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Christopher BellittoApril 20, 2018
Photo by David Iliff (Wikimedia)

With Vatican I: The Council and the Making of the Ultramontane Church, John O’Malley, S.J, the worldwide dean of church historians, has completed his trinity of works on church councils. His books on Trent (2013), the Second Vatican Council (2008) and now the First Vatican Council are all inspired by the course he taught for years called “Two Great Councils,” and by friends who urged him not to overlook the “middle child” between Trent and Vatican II. In answering that call, O’Malley completes his masterclass in church history and ecclesiology of the last 500 years, telling us as much about the church now as then. As usual, his history never forgets the story: We hear the yelling and strategizing on stage and off as proponents and opponents of infallibility virulently used the popular press during Vatican I to make their partisan cases. These fights resonate in today’s church: imagine if Döllinger and Newman could tweet.

Vatican Iby John W. O'Malley

Belknap Press. 320p $24.95

Discussions in Rome in 1870 about power and authority, rooted in the first era of the church and wrangled over during her medieval centuries, hardened positions about loyalty to the very person of the pope. This conception of the papacy clashed with Gregory the Great’s model of a servant leader who holds an office that is always greater than any particular successor of Peter, as Pope Emeritus Benedict XVI demonstrated with his resignation in 2013.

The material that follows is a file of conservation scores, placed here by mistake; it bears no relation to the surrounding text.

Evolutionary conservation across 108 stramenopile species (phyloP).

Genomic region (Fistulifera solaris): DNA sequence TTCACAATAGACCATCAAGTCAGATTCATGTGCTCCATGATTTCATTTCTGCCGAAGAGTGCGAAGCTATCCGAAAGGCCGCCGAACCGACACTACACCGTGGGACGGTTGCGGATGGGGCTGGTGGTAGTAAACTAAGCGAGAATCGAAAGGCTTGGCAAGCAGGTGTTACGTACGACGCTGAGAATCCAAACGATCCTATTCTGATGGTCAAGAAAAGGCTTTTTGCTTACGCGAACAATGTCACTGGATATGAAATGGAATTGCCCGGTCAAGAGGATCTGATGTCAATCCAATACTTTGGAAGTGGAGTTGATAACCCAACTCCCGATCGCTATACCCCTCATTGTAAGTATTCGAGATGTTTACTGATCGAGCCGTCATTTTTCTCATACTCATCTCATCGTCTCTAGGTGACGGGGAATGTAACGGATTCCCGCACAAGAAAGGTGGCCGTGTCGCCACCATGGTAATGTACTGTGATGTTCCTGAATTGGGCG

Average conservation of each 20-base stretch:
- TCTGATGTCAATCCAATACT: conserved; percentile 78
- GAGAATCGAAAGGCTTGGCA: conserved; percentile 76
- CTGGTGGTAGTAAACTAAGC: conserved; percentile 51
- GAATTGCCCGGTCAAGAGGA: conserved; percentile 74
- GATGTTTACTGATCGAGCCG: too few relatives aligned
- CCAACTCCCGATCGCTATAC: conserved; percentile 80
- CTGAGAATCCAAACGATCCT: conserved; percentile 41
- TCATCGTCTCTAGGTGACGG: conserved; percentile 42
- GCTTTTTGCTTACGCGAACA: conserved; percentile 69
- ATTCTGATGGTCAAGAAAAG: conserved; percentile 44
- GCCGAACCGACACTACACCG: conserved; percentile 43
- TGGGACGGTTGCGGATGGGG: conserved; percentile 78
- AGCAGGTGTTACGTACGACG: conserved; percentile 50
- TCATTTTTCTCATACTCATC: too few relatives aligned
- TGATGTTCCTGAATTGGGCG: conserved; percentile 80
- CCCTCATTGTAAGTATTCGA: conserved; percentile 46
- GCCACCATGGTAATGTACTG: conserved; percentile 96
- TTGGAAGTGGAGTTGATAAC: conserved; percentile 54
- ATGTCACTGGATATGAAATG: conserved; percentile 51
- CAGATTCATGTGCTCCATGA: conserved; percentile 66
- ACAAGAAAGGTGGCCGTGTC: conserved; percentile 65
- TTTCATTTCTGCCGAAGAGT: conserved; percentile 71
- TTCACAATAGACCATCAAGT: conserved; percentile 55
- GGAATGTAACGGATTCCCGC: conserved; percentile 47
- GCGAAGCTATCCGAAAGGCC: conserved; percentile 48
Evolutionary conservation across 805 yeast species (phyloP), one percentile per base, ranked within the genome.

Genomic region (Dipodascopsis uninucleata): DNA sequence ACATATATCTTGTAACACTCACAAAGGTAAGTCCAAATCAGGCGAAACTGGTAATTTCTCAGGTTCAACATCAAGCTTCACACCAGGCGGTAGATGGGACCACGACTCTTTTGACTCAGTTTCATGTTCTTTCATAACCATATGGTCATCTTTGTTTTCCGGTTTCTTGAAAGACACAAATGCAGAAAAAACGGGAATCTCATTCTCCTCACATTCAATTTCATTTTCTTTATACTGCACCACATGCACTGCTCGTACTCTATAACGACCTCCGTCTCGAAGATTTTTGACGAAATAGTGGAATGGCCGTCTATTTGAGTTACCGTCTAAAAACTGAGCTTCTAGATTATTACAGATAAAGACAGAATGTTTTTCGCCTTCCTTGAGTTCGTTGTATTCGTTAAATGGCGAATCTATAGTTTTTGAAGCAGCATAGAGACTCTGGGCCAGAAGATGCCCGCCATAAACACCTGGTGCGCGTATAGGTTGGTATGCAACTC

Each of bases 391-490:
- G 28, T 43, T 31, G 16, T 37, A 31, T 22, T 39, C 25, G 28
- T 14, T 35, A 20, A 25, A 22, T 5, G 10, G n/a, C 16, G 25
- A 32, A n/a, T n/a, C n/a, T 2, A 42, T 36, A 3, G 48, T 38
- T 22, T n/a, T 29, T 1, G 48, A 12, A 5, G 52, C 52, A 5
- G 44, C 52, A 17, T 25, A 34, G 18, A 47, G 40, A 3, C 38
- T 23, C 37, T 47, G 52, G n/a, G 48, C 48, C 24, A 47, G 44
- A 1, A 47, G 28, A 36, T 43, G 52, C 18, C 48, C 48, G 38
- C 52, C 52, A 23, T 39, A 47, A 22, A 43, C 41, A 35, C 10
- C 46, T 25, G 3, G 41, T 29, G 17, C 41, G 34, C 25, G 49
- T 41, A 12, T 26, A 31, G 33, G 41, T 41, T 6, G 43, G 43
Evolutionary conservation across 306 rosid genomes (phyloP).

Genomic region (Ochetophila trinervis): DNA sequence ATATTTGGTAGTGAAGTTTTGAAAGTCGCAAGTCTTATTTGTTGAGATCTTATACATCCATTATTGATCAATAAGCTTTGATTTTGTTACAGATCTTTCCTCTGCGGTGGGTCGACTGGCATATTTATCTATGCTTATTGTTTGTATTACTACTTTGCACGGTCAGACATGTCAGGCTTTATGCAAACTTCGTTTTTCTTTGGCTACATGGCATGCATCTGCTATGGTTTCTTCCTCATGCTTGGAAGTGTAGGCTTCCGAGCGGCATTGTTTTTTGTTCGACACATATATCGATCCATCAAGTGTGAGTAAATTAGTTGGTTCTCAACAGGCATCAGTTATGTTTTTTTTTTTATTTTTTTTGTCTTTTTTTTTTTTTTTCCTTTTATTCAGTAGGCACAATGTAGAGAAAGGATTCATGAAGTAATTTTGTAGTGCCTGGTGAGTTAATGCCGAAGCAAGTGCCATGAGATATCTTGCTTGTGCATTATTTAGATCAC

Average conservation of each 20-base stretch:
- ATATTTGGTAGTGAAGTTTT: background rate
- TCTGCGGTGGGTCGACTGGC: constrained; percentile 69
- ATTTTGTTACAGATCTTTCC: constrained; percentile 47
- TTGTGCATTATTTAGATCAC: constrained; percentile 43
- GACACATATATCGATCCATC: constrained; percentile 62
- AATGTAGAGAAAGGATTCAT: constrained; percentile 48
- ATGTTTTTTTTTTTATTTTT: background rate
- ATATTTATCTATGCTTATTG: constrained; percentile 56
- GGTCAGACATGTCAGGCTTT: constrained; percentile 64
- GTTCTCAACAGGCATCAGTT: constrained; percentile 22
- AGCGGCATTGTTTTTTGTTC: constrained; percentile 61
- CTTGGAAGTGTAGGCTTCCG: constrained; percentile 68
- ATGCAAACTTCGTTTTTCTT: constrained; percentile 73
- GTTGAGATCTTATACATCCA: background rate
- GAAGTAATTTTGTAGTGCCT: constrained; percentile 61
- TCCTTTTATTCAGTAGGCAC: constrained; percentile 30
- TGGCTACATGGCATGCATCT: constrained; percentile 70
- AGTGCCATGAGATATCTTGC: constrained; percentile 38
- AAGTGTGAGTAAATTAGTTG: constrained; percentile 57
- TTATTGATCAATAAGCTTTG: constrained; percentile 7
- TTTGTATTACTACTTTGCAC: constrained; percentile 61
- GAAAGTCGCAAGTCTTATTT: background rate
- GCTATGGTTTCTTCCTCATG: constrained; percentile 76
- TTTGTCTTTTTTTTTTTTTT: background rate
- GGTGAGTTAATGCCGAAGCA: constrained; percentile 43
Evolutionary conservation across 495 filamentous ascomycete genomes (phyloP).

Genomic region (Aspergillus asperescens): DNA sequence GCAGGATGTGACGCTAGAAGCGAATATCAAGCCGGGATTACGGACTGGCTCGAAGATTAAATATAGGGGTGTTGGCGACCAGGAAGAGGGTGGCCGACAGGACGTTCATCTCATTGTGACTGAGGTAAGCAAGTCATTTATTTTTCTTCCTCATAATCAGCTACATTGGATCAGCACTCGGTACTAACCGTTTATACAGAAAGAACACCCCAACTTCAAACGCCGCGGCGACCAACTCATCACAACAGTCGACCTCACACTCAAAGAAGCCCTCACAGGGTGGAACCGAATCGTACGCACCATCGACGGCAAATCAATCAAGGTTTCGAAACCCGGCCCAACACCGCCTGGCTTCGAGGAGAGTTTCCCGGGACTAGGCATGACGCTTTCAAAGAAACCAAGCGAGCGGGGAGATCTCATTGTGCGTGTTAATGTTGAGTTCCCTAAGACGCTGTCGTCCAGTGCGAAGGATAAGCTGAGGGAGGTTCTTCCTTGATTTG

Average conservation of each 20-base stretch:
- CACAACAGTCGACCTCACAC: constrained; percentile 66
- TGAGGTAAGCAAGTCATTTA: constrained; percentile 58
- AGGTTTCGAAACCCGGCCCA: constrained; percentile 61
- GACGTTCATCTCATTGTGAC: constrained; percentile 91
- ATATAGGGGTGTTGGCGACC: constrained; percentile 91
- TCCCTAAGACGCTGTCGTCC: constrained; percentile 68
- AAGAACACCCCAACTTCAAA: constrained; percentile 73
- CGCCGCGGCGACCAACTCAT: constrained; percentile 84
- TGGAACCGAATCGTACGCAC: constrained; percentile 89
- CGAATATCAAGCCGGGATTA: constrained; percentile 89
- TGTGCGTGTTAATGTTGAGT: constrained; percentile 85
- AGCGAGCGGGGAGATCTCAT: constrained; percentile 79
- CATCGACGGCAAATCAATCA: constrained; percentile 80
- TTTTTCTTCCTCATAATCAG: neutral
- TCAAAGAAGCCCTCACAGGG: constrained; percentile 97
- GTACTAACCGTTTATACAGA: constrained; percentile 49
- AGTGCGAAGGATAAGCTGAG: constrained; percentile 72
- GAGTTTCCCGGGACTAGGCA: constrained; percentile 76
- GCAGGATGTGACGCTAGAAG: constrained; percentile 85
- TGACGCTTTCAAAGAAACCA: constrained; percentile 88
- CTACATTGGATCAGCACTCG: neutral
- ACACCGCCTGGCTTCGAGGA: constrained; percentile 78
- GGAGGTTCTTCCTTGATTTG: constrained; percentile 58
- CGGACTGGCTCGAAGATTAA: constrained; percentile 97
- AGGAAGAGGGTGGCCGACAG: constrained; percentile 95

Imagine if Döllinger and Newman could tweet...

O’Malley notes the booster rocket for the ultramontanism simmering beneath infallibility debates was the loss of the papal states. At the same time, the global authority and prestige of the papacy rose, culminating in what papal historian Eamon Duffy described as the pope’s role as the oracle of God. The resulting centralization and even cult of the papacy—Duffy termed it “papalotry”—has long turned some in the church away. In recent decades, the disillusioned have been those attracted to Vatican II’s promises of episcopal collegiality and lay participation, even as that very same centralization attracted new or returning Catholics who embraced the monarchical magisterium of St. John Paul II.

But in promulgating the doctrine of infallibility, what did Pius IX and Vatican I really accomplish? In the end, is not soft authority in place of hard, defined power more lasting, loving and evangelizing, because it invites by witness rather than imposes and demands? Vatican I introduced disillusion more than clarity, and led to the language of crisis, even fear-mongering and character assassination at its worst, that were as dangerous in the 19th century as they are today—ironic for a faith whose central belief in the Resurrection preaches hope and communal love.

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